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Doyon Foundation Student Profile: Nazune Menka

As Doyon Foundation student Nazune Menka read an e-mail from the Foundation last month, something interesting caught her eye – information on the Native American Political Leadership Program, which offers full scholarships for qualified students to spend a semester in the nation’s capital, while taking classes at George Washington University. Soon after, Menka applied, was accepted and will travel to Washington, D.C. to begin the program in January.

“It’s an amazing opportunity to work with Congressional leaders on important issues and policies, while taking two courses in political management. I’m hoping to take all of the great experiences I’ve had and share them with the communities I am a part of,” Menka said.

Menka grew up in Anchorage and is currently living in Honolulu, Hawaii, where she is completing her master’s in environmental technology management via online courses offered through Arizona State University. Following her graduation in summer 2009, Menka plans to pursue a PhD in environmental science, policy and indigenous advocacy. After completing her schooling, Menka hopes to return to Alaska to work.

Menka said her internship experiences helped her decide what career path she wanted to take.

“It took me a long time to decide what I wanted to study. I had to try a lot of different jobs, internships and courses first, but eventually it all came down to taking care of the land and how we can work toward creating better policies to do that,” she said.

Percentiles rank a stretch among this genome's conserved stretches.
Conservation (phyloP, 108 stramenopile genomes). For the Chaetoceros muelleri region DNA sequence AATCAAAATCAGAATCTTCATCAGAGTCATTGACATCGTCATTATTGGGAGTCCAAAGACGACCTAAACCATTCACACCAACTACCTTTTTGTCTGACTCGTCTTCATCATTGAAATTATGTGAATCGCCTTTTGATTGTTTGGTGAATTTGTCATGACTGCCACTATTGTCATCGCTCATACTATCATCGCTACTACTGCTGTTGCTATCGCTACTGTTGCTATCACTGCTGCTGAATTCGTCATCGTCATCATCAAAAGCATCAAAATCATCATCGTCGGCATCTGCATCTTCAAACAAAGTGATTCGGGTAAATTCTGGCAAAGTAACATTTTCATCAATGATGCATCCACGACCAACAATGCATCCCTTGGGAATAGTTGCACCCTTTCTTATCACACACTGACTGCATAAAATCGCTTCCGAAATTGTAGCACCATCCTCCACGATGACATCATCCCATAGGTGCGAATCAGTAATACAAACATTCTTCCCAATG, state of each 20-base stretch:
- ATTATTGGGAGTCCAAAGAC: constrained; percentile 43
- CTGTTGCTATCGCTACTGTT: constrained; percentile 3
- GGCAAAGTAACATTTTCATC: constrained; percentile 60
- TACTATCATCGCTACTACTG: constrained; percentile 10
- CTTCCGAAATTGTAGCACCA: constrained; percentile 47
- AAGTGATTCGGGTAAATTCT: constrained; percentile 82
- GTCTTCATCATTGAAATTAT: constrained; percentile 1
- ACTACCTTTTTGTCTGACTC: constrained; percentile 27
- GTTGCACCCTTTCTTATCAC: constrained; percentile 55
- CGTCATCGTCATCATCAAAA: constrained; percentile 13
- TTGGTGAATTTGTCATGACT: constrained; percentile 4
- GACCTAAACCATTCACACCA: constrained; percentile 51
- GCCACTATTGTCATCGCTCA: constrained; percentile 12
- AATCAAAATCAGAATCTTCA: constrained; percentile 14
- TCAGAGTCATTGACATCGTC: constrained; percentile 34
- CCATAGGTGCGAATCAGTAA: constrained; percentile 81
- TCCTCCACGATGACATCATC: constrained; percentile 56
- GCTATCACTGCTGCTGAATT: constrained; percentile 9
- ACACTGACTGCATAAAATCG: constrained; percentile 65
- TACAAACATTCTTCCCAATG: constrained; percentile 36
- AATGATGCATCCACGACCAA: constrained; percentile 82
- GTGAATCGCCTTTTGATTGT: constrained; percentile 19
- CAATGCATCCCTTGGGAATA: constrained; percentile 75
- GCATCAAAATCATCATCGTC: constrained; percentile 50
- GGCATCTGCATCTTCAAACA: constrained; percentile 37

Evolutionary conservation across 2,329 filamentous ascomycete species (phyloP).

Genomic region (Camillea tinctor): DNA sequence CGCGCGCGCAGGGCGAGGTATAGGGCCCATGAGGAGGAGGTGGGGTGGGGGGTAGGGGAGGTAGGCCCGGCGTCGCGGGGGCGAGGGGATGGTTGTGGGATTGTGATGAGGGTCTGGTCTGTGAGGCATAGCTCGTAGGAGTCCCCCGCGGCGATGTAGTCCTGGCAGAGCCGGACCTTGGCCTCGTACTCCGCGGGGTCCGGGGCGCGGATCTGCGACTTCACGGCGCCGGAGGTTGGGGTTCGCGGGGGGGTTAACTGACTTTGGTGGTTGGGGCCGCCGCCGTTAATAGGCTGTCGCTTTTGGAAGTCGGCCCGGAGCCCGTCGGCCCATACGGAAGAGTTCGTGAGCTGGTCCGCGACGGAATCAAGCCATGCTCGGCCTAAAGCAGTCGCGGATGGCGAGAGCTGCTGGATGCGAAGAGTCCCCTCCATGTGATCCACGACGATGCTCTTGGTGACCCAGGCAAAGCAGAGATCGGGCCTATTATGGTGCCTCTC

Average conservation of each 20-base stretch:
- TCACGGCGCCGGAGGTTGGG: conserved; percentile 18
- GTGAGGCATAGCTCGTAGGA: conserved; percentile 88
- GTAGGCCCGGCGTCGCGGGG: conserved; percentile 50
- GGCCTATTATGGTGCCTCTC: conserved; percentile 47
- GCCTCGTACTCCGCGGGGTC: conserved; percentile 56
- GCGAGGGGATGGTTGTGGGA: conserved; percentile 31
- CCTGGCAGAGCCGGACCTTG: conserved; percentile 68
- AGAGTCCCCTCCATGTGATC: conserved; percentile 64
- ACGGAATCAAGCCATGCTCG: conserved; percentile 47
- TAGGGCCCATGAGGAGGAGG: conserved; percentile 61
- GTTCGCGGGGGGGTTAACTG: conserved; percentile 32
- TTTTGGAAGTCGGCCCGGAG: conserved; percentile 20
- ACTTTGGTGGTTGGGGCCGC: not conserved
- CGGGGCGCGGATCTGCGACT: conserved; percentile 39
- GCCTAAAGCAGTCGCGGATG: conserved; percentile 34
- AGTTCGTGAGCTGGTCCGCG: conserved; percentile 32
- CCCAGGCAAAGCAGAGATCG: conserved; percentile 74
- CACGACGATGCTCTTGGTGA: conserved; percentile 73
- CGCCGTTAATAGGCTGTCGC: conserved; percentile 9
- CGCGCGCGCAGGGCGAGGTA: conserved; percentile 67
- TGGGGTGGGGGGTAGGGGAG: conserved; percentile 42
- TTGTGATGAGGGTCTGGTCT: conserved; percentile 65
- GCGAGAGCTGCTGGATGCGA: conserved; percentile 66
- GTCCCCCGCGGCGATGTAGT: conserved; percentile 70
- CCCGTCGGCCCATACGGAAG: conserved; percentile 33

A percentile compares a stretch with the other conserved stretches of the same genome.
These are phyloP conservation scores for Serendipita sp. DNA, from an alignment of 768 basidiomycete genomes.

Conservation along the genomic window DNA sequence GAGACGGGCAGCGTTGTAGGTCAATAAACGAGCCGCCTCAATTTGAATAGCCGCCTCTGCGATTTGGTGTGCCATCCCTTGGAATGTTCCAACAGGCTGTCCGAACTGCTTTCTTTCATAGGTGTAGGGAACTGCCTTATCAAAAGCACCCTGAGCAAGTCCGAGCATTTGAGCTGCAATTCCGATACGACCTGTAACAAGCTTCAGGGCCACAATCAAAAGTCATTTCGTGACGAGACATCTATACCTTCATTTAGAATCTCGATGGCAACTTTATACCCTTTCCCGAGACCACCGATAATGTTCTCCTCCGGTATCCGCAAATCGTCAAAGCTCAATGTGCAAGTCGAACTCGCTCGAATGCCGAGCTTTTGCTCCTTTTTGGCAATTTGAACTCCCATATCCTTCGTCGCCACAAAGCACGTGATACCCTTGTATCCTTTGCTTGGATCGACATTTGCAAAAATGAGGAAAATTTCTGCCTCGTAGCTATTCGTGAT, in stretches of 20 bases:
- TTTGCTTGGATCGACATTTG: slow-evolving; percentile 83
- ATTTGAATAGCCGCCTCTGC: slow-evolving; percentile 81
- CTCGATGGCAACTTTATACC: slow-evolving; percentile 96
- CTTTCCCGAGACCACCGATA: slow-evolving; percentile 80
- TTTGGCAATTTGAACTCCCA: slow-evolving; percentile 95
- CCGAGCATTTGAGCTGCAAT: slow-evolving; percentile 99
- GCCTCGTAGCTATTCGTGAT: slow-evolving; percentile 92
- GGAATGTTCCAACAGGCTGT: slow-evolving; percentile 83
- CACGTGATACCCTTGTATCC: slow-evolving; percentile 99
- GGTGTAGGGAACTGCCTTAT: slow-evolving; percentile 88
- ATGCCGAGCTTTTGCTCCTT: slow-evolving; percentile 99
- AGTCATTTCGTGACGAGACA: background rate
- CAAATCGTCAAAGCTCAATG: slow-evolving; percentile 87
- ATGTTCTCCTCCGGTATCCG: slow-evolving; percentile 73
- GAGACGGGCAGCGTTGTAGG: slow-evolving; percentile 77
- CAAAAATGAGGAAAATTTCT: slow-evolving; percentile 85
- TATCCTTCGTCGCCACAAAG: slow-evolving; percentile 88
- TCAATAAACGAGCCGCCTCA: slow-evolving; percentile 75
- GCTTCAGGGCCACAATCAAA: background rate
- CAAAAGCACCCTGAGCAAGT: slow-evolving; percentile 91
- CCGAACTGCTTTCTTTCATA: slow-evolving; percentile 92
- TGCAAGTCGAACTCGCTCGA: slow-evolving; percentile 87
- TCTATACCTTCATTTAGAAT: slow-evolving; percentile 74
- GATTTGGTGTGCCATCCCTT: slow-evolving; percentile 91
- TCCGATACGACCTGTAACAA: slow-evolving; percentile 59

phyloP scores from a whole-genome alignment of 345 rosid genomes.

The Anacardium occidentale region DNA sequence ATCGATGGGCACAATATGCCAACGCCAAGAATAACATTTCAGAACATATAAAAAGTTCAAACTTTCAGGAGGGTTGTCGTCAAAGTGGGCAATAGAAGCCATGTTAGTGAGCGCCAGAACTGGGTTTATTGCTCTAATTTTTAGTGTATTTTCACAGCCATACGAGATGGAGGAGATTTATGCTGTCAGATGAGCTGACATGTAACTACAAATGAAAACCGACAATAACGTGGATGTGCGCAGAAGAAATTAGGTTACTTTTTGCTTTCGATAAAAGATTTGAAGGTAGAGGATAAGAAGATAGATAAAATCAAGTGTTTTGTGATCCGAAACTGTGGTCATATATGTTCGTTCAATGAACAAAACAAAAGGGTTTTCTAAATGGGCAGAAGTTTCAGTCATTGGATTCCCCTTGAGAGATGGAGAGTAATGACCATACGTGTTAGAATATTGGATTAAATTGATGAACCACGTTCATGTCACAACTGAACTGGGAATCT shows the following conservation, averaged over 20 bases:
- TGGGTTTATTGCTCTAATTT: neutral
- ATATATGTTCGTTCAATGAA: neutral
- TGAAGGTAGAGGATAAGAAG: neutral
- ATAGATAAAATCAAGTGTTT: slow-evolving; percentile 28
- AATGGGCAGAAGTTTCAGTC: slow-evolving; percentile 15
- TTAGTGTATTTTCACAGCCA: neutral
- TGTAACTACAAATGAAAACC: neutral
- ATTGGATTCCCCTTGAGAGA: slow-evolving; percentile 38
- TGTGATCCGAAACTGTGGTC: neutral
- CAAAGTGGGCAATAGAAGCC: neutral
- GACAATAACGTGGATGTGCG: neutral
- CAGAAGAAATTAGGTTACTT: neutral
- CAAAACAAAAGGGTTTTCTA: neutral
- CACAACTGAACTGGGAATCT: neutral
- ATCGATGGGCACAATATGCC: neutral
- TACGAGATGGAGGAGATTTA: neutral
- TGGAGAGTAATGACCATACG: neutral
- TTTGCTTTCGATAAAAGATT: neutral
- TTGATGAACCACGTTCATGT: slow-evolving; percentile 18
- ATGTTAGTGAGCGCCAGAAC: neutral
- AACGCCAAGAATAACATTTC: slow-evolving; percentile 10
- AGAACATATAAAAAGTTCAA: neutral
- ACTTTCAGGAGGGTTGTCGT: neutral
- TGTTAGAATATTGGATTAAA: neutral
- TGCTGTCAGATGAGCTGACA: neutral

In addition to the upcoming leadership program in Washington, D.C., Menka has completed at least six other internships with organizations ranging from the Center for Disease Control to NBC. Most recently, she completed an internship with the National Park Service in Fairbanks, which she also learned about through the Foundation.

“Most of the valuable work experience I’ve received has been in the form of internships. They build your resume, allow you to travel to new places, meet new people and get experience without a long-term commitment. That allows you to really see what kind of work you can see yourself doing after you graduate,” Menka said.

In addition to her internship experiences, Menka has also worked with indigenous, environmental or low-income children’s programs. She is currently working at a Native Hawaiian nonprofit organization in Honolulu. Menka is also closely involved with Native student associations, including Alpha Pi Omega, the first Native American sorority in the nation. She also enjoys traveling and attending educational conferences.

Menka is the daughter of Dianna Knight and Leonard Menka, and the granddaughter of Winnie Woods and James Knight, and Rita Monaghan.